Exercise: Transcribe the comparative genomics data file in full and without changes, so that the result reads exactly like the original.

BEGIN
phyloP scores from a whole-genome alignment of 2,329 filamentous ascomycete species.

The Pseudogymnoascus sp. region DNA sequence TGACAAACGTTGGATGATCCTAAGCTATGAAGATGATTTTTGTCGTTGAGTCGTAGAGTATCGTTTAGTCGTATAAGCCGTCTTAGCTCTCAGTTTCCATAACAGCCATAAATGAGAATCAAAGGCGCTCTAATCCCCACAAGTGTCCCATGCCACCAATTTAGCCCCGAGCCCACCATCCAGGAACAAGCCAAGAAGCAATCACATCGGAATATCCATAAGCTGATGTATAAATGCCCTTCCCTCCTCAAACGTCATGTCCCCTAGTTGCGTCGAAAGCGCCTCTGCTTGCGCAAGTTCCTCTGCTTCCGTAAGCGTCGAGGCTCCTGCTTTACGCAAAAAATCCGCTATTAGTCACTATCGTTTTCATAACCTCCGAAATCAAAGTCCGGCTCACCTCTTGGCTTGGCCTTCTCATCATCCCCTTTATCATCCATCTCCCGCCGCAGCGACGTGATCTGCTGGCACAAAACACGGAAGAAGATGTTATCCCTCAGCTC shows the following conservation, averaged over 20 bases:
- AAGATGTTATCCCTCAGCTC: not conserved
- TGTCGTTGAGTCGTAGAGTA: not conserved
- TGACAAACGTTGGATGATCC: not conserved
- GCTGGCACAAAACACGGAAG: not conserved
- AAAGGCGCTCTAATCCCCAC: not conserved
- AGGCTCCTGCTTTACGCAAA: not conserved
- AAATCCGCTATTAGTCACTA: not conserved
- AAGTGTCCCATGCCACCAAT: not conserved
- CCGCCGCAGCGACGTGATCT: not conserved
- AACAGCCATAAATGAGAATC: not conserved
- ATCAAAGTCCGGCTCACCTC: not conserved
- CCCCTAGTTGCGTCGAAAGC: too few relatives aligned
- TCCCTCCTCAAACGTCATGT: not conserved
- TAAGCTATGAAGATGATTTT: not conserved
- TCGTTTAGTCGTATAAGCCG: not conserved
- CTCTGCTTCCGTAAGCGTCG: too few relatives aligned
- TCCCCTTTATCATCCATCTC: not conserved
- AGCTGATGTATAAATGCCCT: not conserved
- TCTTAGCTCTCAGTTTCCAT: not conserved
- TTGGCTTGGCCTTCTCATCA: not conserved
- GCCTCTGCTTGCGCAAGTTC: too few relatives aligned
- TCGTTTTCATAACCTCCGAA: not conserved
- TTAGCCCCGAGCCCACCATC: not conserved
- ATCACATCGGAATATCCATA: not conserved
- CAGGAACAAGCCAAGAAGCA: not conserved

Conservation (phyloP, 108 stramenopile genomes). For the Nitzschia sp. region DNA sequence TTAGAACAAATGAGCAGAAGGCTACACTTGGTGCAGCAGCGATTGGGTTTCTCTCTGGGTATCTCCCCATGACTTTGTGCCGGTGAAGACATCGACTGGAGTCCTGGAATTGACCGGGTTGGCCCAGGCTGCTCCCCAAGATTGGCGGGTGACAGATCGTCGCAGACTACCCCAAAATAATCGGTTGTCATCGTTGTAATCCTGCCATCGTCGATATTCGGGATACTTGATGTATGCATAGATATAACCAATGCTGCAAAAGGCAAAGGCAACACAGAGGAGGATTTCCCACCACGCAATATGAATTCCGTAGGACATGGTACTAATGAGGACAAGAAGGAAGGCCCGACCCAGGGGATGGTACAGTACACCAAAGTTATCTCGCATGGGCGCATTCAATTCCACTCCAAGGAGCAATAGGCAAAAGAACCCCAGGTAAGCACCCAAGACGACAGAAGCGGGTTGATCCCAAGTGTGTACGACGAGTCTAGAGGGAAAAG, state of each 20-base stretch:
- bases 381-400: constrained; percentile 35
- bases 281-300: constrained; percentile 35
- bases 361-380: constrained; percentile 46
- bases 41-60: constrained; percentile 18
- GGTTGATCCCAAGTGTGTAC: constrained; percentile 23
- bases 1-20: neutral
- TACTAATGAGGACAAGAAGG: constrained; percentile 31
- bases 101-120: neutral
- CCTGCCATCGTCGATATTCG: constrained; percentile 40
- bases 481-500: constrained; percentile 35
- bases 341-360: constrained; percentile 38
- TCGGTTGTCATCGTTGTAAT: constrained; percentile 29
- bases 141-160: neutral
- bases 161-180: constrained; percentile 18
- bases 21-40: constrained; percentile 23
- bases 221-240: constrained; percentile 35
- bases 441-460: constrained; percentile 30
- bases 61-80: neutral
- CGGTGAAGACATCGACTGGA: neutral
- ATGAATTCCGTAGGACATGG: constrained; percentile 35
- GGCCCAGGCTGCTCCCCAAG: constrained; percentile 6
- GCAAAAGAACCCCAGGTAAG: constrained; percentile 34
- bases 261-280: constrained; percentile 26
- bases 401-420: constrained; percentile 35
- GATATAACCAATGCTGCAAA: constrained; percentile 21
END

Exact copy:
phyloP scores from a whole-genome alignment of 2,329 filamentous ascomycete species.

The Pseudogymnoascus sp. region DNA sequence TGACAAACGTTGGATGATCCTAAGCTATGAAGATGATTTTTGTCGTTGAGTCGTAGAGTATCGTTTAGTCGTATAAGCCGTCTTAGCTCTCAGTTTCCATAACAGCCATAAATGAGAATCAAAGGCGCTCTAATCCCCACAAGTGTCCCATGCCACCAATTTAGCCCCGAGCCCACCATCCAGGAACAAGCCAAGAAGCAATCACATCGGAATATCCATAAGCTGATGTATAAATGCCCTTCCCTCCTCAAACGTCATGTCCCCTAGTTGCGTCGAAAGCGCCTCTGCTTGCGCAAGTTCCTCTGCTTCCGTAAGCGTCGAGGCTCCTGCTTTACGCAAAAAATCCGCTATTAGTCACTATCGTTTTCATAACCTCCGAAATCAAAGTCCGGCTCACCTCTTGGCTTGGCCTTCTCATCATCCCCTTTATCATCCATCTCCCGCCGCAGCGACGTGATCTGCTGGCACAAAACACGGAAGAAGATGTTATCCCTCAGCTC shows the following conservation, averaged over 20 bases:
- AAGATGTTATCCCTCAGCTC: not conserved
- TGTCGTTGAGTCGTAGAGTA: not conserved
- TGACAAACGTTGGATGATCC: not conserved
- GCTGGCACAAAACACGGAAG: not conserved
- AAAGGCGCTCTAATCCCCAC: not conserved
- AGGCTCCTGCTTTACGCAAA: not conserved
- AAATCCGCTATTAGTCACTA: not conserved
- AAGTGTCCCATGCCACCAAT: not conserved
- CCGCCGCAGCGACGTGATCT: not conserved
- AACAGCCATAAATGAGAATC: not conserved
- ATCAAAGTCCGGCTCACCTC: not conserved
- CCCCTAGTTGCGTCGAAAGC: too few relatives aligned
- TCCCTCCTCAAACGTCATGT: not conserved
- TAAGCTATGAAGATGATTTT: not conserved
- TCGTTTAGTCGTATAAGCCG: not conserved
- CTCTGCTTCCGTAAGCGTCG: too few relatives aligned
- TCCCCTTTATCATCCATCTC: not conserved
- AGCTGATGTATAAATGCCCT: not conserved
- TCTTAGCTCTCAGTTTCCAT: not conserved
- TTGGCTTGGCCTTCTCATCA: not conserved
- GCCTCTGCTTGCGCAAGTTC: too few relatives aligned
- TCGTTTTCATAACCTCCGAA: not conserved
- TTAGCCCCGAGCCCACCATC: not conserved
- ATCACATCGGAATATCCATA: not conserved
- CAGGAACAAGCCAAGAAGCA: not conserved

Conservation (phyloP, 108 stramenopile genomes). For the Nitzschia sp. region DNA sequence TTAGAACAAATGAGCAGAAGGCTACACTTGGTGCAGCAGCGATTGGGTTTCTCTCTGGGTATCTCCCCATGACTTTGTGCCGGTGAAGACATCGACTGGAGTCCTGGAATTGACCGGGTTGGCCCAGGCTGCTCCCCAAGATTGGCGGGTGACAGATCGTCGCAGACTACCCCAAAATAATCGGTTGTCATCGTTGTAATCCTGCCATCGTCGATATTCGGGATACTTGATGTATGCATAGATATAACCAATGCTGCAAAAGGCAAAGGCAACACAGAGGAGGATTTCCCACCACGCAATATGAATTCCGTAGGACATGGTACTAATGAGGACAAGAAGGAAGGCCCGACCCAGGGGATGGTACAGTACACCAAAGTTATCTCGCATGGGCGCATTCAATTCCACTCCAAGGAGCAATAGGCAAAAGAACCCCAGGTAAGCACCCAAGACGACAGAAGCGGGTTGATCCCAAGTGTGTACGACGAGTCTAGAGGGAAAAG, state of each 20-base stretch:
- bases 381-400: constrained; percentile 35
- bases 281-300: constrained; percentile 35
- bases 361-380: constrained; percentile 46
- bases 41-60: constrained; percentile 18
- GGTTGATCCCAAGTGTGTAC: constrained; percentile 23
- bases 1-20: neutral
- TACTAATGAGGACAAGAAGG: constrained; percentile 31
- bases 101-120: neutral
- CCTGCCATCGTCGATATTCG: constrained; percentile 40
- bases 481-500: constrained; percentile 35
- bases 341-360: constrained; percentile 38
- TCGGTTGTCATCGTTGTAAT: constrained; percentile 29
- bases 141-160: neutral
- bases 161-180: constrained; percentile 18
- bases 21-40: constrained; percentile 23
- bases 221-240: constrained; percentile 35
- bases 441-460: constrained; percentile 30
- bases 61-80: neutral
- CGGTGAAGACATCGACTGGA: neutral
- ATGAATTCCGTAGGACATGG: constrained; percentile 35
- GGCCCAGGCTGCTCCCCAAG: constrained; percentile 6
- GCAAAAGAACCCCAGGTAAG: constrained; percentile 34
- bases 261-280: constrained; percentile 26
- bases 401-420: constrained; percentile 35
- GATATAACCAATGCTGCAAA: constrained; percentile 21